You know, it may be a very good thing for you to talk to your bishop. Stress the fact that you have worked very hard trying to teach your husband and help him stay active. The calling is scaring him to death and he’s seeking an escape route, totally understandable. Secondly, the bishop or person responsible for schooling your husband in his new calling should do just that. At the very least, your husband could then make an educated, prayerful decision and not be weighed down by the guilt of not fulfilling his calling. Sometimes, a bishop may extend a calling and assume that the person called is familiar with the responsibility and needs no briefing.
I just spoke with our ward mission leader and he said the program has changed drastically. No longer are ward missionaries encouraged to put in “at least 10 hours a week.” Their callings have been modified to resemble that of a home teacher with emphasis on fellowshipping and service. Absolutely no door-to-door! This fact reduces the stress factor of knocking on doors (which would intimidate anyone!!) by half, at least.
I also have family members who are dealing with ADD. There are many wonderful aids out there for children and adults with this diagnosis. I’m sure you are checking out all the school programs available as well as medical possibilities. Your family doctor can point you in the right direction if you haven’t already discussed this with him.
You are carrying a heavy load right now. Share your concerns with the bishop. You’ll be in my prayers. Please write back and let me know how things are going.
To the second sister: you must feel so very alone and as you’ve expressed, are probably questioning everything. The use of the word “epicenter” is totally appropriate in describing the emotional and spiritual earthquake you are experiencing.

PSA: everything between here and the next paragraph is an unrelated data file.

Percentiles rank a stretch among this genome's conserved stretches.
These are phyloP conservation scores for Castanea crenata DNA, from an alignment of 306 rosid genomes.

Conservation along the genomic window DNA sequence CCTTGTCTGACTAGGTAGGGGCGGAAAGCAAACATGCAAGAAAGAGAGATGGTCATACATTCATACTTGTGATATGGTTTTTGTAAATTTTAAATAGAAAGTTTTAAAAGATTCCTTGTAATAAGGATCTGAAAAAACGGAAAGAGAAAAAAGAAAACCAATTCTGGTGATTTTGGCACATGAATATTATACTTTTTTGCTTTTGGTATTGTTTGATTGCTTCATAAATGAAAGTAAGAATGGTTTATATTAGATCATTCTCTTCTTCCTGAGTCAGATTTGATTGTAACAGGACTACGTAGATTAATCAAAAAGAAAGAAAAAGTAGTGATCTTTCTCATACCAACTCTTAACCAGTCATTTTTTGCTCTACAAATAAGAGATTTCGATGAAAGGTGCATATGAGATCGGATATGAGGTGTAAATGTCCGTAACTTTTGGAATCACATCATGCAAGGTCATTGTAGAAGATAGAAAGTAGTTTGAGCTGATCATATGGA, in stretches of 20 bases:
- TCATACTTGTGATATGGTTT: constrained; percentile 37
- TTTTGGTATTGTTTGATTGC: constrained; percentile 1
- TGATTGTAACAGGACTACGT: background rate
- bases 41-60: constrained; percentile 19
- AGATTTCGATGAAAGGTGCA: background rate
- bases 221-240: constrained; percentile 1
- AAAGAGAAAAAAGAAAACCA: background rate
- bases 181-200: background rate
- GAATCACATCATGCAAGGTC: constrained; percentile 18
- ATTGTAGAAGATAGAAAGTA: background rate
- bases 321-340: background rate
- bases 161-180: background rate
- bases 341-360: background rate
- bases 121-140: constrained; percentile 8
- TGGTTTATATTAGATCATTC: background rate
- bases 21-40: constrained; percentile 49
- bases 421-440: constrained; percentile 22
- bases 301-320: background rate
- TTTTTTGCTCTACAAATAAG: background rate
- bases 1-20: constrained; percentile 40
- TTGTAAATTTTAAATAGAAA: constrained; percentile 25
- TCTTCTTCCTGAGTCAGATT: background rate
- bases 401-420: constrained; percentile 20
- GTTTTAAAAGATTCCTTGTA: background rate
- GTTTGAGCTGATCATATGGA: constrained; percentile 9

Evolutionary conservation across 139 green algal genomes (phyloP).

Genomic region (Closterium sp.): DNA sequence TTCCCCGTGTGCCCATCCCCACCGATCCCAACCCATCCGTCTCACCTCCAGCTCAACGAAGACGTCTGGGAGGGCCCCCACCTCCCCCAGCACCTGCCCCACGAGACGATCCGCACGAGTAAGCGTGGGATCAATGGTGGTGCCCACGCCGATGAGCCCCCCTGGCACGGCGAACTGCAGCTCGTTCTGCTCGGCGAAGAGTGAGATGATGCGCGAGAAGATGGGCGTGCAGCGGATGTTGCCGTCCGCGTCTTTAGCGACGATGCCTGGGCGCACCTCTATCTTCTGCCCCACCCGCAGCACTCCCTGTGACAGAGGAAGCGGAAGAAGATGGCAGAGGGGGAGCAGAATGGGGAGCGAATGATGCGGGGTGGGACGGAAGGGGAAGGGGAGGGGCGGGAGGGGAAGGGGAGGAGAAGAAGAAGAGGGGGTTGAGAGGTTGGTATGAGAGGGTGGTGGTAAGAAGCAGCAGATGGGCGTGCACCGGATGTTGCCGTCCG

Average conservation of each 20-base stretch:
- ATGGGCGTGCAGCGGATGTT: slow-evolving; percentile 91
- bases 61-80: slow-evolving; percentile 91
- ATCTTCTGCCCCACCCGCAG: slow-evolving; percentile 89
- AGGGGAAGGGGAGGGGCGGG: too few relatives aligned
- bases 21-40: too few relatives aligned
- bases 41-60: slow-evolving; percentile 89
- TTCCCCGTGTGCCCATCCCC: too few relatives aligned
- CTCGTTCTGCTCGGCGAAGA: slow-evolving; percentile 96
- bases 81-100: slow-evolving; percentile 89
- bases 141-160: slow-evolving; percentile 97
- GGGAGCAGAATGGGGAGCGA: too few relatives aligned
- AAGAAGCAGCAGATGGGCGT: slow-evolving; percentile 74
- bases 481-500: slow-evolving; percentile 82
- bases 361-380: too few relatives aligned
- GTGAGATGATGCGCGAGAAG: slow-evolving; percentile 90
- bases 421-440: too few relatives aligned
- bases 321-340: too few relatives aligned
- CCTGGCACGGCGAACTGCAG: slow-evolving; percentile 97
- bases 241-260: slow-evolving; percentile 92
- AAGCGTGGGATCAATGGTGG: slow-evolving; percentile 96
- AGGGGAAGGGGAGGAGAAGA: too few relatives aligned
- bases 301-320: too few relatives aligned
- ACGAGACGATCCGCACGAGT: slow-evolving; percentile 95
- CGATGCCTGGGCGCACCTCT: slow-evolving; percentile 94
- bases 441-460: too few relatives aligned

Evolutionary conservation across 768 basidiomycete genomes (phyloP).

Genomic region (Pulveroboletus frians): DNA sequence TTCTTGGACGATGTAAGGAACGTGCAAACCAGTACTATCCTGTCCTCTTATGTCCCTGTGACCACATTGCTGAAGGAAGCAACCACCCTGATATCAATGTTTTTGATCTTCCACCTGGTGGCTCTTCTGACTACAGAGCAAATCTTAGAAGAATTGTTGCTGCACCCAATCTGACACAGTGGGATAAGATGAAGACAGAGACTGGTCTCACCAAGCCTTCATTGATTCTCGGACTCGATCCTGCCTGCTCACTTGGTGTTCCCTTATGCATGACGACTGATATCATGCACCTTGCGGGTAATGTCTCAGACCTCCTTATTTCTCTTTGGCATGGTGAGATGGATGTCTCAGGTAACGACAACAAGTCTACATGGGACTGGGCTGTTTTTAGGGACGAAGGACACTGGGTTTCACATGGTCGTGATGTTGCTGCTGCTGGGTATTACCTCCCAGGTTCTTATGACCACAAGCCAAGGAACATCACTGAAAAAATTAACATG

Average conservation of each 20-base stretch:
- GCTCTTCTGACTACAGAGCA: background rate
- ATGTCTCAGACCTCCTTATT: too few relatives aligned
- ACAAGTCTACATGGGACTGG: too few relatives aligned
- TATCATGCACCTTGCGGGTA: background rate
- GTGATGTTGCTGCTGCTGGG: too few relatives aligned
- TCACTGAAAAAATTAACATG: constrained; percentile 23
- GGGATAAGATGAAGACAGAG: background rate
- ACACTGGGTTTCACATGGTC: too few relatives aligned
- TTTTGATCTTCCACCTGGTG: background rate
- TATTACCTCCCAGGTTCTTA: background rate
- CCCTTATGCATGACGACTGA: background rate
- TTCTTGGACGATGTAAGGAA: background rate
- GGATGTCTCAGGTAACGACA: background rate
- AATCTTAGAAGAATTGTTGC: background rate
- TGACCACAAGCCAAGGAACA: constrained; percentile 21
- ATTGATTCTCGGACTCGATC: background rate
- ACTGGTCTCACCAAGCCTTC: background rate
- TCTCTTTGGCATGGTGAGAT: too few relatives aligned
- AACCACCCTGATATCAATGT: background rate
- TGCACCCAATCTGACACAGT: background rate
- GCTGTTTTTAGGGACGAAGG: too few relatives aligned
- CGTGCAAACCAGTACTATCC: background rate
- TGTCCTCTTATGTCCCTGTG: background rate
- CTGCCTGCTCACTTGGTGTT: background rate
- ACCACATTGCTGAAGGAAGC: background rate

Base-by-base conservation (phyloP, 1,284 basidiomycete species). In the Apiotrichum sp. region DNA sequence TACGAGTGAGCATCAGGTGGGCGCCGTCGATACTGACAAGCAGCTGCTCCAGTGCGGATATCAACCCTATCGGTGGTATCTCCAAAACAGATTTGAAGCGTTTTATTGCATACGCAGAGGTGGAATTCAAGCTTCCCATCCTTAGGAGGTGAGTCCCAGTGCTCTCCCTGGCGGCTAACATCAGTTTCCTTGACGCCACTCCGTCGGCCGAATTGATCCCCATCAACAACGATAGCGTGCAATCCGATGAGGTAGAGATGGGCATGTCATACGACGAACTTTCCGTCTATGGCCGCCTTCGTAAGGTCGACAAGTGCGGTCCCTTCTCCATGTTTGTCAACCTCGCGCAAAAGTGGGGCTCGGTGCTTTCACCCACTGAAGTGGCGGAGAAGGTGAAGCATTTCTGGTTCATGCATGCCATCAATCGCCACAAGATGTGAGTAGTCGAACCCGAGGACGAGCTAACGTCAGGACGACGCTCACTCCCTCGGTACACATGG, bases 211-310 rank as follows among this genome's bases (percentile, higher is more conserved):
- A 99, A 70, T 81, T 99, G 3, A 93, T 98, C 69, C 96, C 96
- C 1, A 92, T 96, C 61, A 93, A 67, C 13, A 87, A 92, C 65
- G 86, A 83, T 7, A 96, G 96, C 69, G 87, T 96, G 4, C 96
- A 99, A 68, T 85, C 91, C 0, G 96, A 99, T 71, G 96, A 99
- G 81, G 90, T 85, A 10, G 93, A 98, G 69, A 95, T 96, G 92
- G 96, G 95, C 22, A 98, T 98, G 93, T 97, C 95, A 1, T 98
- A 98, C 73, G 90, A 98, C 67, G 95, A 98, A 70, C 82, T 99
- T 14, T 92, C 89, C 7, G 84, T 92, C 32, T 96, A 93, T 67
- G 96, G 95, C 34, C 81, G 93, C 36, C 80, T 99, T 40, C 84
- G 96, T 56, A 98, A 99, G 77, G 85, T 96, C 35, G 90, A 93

You mentioned that you are actively attending the temple and have friends to stand by you, and our first sister stated in her original letter that hers is a close-knit ward. I’m sure there is great comfort in just being in a holy place and I know that in time, you will receive the strength and inspiration needed to weather this violent storm.
My husband counseled many people in his years as bishop. I took the liberty of asking him what advice he would give to someone in your position. He has had the experience of being raised in a part-member family. He has watched his mother’s actions for many years. His advice was to be as charitable to your husband as possible. Try to remind yourself of the good things, the positive things about his character. The Spirit planted in your husband’s heart through your love, could turn him to the truth once again. I thought this was good long-term advice and probably very similar to what your own bishop and stake counselor said. You do however, need something for the here and now pain of such a devastating decision. To be slashed to the marrow of your belief system is surely one of the most difficult challenges one can be called upon to endure.
Kathy mentioned that dialogue and compromise are two indispensable components of conflict resolution. Would you feel comfortable suggesting that you attend Mass with him and he attend sacrament meeting with you? This is obviously not a viable permanent solution, but might be regarded as a step in his direction. Perhaps, by his own comparative analysis, he would be able to sort out the confusion. If this is not an option, other areas of common ground will have to be cultivated to keep the chasm from growing. Satan will try mightily to make you aware of that chasm and will magnify every fault or shortcoming your husband may have. During these negative times, please evoke the powers of heaven through the priesthood. Ask your bishop for a blessing as often as you feel the need. Lean on the arm of your home teacher. Use and confide in your visiting teachers.
Lastly, you have been deeply hurt. It is essential that this hurt, anger, and frustration not be allowed to govern your agency. There are many effective tools from religious as well as secular resources, to help you cope, resolve and forgive. If you are interested, there is a list of very useful material that I would be happy to share with you.